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Many observers believe the Supreme Court’s Twombly and Iqbal opinions have curtailed access to civil justice. But previous empirical studies looking only at Rule 12(b)(6) grant rates have failed to capture the full effect of these cases because they have not accounted for party selection—changes in party behavior that can be expected following changes in pleading standards. In this Note, I show how party selection can be expected to undermine the empirical usefulness of simple grant-rate comparisons. I then use a conceptual model of party behavior that allows me to derive an adjusted measure of Twombly/Iqbal’s impact and show how to estimate a lower bound on this measure using data from recent studies by the Federal Judicial Center. My empirical results suggest that, depending on the nature of the suit in question, Twombly and Iqbal have negatively affected plaintiffs in at least 15% to 21% of cases that faced Rule 12(b)(6) motions in the post-Iqbal data window. Again depending on the nature of the suit, these figures represent between one-fourth and two-fifths of the cases that fail to reach discovery on at least some claims in the post-Iqbal data window.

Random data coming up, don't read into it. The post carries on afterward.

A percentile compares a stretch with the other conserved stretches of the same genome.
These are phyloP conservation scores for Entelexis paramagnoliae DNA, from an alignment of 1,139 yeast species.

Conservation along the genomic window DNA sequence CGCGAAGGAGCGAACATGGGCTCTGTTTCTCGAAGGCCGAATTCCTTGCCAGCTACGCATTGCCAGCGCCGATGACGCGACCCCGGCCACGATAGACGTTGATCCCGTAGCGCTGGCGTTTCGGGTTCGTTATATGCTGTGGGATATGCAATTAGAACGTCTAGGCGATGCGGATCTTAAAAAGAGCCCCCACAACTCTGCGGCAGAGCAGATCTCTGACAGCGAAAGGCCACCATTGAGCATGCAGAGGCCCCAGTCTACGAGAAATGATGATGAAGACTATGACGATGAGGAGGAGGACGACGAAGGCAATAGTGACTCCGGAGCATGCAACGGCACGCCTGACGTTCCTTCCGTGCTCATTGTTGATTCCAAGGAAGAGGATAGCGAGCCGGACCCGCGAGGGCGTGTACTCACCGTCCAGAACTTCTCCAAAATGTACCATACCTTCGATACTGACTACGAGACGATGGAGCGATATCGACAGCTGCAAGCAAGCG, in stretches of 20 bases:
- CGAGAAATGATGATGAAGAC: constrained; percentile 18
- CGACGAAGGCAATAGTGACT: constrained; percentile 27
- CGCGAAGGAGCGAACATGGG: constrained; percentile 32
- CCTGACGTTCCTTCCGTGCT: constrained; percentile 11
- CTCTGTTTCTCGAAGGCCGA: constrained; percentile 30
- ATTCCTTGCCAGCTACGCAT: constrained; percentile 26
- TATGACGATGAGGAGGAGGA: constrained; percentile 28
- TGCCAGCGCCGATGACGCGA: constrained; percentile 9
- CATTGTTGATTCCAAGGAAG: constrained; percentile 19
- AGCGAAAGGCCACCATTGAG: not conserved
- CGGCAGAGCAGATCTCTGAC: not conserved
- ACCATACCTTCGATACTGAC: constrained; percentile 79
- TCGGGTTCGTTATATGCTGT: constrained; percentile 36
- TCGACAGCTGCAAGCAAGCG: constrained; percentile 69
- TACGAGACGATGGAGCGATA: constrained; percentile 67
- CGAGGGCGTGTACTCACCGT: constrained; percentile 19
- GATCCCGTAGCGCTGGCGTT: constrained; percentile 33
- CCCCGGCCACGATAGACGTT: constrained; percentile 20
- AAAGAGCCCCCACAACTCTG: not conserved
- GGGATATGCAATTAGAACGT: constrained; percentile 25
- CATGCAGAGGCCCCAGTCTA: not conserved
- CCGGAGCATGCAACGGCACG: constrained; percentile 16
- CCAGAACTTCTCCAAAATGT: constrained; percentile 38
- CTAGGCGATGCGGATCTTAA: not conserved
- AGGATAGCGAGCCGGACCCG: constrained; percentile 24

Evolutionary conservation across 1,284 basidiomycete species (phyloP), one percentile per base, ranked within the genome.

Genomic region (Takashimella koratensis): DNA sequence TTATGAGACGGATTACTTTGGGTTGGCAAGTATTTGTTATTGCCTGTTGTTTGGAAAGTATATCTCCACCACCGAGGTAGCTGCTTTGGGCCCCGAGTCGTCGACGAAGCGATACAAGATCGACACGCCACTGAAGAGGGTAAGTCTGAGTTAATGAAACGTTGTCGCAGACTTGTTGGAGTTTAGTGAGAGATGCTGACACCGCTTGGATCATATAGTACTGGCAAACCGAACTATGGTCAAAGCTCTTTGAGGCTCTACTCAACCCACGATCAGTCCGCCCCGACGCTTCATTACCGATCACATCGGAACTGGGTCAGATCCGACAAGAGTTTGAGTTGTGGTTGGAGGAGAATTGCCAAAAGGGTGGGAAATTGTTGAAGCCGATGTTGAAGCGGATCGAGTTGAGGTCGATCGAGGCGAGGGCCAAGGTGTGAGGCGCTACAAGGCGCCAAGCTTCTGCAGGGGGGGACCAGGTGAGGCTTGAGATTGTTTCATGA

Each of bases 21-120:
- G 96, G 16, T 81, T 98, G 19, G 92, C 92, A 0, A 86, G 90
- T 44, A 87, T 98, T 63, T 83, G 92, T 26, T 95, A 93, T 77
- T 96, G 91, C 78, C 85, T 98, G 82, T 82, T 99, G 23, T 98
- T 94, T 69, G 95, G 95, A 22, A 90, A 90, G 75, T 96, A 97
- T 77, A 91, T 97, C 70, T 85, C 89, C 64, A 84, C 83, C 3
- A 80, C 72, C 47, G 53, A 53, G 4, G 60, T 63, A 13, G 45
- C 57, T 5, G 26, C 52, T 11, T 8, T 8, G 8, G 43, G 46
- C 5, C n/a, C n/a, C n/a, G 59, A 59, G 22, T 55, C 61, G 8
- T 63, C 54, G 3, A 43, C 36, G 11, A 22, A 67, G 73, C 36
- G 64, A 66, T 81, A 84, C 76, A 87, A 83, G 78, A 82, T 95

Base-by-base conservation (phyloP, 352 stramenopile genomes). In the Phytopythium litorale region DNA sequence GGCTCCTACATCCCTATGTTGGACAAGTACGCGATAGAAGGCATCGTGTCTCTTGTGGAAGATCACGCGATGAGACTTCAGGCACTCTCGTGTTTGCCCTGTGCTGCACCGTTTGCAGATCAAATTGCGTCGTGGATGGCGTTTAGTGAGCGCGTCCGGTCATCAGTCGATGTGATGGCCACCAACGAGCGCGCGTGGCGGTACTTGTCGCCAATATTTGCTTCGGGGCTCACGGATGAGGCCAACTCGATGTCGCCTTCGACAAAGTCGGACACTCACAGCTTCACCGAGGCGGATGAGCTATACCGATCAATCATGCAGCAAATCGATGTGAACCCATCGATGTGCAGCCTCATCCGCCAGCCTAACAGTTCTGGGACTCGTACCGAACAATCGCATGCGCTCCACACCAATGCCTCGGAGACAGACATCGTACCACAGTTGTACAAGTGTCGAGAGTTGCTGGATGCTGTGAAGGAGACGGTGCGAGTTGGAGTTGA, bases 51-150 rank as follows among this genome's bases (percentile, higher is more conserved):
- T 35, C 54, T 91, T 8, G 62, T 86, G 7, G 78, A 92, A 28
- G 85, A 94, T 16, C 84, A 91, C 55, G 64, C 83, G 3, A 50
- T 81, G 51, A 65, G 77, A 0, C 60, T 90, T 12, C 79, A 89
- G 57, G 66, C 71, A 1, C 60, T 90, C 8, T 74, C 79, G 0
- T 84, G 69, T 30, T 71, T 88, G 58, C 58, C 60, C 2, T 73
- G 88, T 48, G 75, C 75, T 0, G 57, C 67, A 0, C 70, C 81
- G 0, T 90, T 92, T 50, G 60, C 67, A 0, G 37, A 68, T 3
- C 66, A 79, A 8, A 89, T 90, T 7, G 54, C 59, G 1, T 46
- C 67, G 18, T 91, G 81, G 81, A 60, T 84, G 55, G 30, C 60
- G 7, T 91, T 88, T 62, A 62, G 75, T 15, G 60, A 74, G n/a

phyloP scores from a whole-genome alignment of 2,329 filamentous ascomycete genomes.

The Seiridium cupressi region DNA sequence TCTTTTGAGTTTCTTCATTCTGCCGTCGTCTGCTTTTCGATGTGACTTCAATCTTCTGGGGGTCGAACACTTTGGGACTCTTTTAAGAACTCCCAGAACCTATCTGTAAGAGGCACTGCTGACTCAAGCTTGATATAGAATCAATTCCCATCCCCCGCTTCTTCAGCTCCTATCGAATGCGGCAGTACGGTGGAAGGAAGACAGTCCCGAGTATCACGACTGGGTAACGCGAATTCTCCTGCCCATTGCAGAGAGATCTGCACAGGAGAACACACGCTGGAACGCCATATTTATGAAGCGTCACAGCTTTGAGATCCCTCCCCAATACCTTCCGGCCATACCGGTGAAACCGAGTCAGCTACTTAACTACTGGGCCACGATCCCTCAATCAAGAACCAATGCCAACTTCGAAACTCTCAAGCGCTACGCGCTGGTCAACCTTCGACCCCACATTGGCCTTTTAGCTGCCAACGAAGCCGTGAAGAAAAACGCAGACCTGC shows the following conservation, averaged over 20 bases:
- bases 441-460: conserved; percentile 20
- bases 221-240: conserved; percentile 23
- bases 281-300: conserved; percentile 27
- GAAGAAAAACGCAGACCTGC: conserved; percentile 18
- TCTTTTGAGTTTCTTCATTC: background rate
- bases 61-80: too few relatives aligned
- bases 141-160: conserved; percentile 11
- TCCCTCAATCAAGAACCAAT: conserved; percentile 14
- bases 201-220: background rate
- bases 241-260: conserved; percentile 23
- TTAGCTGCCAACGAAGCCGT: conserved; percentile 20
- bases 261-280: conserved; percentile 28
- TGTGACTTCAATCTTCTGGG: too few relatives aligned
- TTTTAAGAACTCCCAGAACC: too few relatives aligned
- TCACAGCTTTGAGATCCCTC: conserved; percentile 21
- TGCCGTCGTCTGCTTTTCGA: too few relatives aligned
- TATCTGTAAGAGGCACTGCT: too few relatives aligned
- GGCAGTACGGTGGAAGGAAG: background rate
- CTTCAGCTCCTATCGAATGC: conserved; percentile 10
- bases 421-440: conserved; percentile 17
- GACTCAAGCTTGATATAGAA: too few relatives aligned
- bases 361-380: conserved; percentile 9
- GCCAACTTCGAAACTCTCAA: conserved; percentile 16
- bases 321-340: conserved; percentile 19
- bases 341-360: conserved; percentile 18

Litigation, Civil Law and Procedure, Antitrust Law, Judges

Publication Title

Yale Law Journal

Publication Citation

121 Yale L. J. 2270 (2012).